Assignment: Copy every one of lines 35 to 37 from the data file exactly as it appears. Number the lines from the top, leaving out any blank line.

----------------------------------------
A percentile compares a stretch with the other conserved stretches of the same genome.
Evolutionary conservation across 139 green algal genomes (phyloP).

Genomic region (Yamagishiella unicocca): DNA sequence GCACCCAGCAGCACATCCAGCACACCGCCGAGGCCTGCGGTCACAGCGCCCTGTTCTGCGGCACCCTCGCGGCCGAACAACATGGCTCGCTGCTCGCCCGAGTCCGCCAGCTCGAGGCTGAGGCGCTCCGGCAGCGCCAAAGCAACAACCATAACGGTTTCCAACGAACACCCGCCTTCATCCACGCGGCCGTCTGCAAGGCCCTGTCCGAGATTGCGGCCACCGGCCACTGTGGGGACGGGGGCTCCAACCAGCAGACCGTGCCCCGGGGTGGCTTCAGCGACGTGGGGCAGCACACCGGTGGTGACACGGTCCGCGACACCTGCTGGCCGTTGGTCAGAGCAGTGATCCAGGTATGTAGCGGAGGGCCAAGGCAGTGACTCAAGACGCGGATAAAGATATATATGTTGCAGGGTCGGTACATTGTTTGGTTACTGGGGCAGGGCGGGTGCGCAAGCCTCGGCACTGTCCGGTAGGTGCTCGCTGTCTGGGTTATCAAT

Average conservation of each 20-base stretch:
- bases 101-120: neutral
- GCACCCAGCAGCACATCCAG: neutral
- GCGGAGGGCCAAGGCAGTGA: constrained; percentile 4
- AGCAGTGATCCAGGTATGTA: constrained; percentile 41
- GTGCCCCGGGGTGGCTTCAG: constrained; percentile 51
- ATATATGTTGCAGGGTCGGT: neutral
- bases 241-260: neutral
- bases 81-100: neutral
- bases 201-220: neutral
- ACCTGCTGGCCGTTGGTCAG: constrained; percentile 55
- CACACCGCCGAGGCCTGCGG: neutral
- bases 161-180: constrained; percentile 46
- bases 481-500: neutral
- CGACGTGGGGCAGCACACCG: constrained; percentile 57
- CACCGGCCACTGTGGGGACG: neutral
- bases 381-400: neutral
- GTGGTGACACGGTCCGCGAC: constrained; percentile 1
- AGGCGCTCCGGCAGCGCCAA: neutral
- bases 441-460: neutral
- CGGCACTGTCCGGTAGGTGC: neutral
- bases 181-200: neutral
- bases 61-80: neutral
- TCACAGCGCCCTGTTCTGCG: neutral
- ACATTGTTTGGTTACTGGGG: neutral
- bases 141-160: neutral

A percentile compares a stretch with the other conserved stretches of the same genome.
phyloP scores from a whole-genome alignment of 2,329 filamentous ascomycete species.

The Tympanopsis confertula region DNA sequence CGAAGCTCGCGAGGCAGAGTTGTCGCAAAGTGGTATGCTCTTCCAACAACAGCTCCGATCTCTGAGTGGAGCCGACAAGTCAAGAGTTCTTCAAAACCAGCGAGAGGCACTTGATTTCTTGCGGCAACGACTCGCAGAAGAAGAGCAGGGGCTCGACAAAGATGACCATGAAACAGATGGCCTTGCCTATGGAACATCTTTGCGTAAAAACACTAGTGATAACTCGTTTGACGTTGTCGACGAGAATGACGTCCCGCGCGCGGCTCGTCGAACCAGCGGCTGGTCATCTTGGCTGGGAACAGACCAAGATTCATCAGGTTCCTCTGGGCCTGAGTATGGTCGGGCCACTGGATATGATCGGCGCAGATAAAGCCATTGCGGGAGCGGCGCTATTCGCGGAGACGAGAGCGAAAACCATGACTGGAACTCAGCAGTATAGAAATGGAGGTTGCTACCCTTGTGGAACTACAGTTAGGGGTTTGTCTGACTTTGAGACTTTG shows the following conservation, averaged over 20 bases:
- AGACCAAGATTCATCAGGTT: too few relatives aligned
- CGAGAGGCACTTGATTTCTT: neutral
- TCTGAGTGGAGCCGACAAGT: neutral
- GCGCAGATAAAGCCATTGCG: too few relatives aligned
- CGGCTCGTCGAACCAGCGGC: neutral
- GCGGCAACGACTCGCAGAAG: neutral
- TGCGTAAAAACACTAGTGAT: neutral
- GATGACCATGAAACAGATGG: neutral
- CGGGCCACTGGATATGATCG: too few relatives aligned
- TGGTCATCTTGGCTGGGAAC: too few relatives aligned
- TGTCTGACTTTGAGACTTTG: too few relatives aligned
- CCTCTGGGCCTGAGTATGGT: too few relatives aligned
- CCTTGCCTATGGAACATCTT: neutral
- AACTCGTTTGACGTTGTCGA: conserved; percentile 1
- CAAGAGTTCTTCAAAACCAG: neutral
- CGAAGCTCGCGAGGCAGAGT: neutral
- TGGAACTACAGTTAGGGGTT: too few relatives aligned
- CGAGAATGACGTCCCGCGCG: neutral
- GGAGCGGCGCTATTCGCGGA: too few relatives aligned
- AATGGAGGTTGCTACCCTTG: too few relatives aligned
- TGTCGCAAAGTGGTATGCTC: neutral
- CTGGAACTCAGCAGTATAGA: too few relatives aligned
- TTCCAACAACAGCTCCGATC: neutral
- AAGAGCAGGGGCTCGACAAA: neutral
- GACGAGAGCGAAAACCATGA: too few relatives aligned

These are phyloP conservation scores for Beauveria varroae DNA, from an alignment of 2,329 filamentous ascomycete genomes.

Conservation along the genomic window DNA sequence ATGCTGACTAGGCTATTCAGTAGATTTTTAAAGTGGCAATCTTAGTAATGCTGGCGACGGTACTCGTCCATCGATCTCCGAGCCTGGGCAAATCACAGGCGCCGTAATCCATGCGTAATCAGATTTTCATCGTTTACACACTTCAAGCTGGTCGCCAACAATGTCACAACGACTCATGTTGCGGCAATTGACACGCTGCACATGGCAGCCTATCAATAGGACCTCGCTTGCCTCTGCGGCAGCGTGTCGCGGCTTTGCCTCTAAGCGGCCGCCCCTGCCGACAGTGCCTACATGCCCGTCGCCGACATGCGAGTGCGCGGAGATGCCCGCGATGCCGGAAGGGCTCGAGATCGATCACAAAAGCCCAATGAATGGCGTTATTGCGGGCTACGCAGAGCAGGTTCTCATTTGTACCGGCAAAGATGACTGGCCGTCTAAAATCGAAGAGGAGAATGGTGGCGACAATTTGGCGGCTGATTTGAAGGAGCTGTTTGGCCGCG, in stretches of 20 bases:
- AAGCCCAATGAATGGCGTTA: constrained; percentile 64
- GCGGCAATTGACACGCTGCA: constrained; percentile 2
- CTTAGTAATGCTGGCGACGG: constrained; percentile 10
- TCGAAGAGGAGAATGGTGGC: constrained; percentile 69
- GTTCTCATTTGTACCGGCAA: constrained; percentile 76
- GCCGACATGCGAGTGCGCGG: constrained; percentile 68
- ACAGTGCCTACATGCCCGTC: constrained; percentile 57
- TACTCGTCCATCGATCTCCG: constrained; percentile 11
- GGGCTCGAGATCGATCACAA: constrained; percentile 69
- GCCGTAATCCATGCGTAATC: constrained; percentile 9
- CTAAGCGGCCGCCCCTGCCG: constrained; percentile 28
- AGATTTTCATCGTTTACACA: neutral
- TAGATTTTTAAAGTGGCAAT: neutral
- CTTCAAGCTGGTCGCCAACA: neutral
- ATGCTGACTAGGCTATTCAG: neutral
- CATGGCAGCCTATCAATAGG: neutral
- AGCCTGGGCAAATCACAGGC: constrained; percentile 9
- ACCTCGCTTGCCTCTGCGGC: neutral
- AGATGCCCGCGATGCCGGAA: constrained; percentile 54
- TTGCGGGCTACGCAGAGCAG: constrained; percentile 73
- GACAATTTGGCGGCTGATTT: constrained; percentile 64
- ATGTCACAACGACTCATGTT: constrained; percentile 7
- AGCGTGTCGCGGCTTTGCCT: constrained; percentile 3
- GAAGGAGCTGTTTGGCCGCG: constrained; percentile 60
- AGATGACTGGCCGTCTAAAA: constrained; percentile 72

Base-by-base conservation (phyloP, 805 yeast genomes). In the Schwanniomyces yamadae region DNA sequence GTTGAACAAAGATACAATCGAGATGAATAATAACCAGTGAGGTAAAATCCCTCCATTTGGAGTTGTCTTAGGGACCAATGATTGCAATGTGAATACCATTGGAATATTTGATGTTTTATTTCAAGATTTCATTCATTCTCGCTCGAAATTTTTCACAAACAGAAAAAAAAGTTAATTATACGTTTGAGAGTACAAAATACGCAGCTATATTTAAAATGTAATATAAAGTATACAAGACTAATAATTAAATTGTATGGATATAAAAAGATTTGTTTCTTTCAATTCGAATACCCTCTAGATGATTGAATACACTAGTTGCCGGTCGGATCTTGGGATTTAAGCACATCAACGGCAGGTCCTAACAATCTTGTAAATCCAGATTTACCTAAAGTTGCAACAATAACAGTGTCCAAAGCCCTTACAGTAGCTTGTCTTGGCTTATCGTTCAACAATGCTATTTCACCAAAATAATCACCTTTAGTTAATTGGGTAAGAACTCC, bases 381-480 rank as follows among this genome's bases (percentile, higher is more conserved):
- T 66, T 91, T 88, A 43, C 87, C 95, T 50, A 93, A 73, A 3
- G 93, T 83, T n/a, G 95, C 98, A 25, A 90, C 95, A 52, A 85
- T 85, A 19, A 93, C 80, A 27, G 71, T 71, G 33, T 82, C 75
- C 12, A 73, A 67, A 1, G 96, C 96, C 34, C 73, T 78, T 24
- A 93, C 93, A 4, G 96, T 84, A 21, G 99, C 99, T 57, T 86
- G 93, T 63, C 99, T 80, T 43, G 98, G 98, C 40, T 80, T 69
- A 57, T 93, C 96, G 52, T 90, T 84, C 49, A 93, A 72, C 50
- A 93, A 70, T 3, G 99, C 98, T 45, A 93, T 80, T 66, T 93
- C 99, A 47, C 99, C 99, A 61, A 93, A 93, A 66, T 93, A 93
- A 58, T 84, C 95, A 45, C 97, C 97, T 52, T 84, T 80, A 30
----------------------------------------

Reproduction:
- TCTGAGTGGAGCCGACAAGT: neutral
- GCGCAGATAAAGCCATTGCG: too few relatives aligned
- CGGCTCGTCGAACCAGCGGC: neutral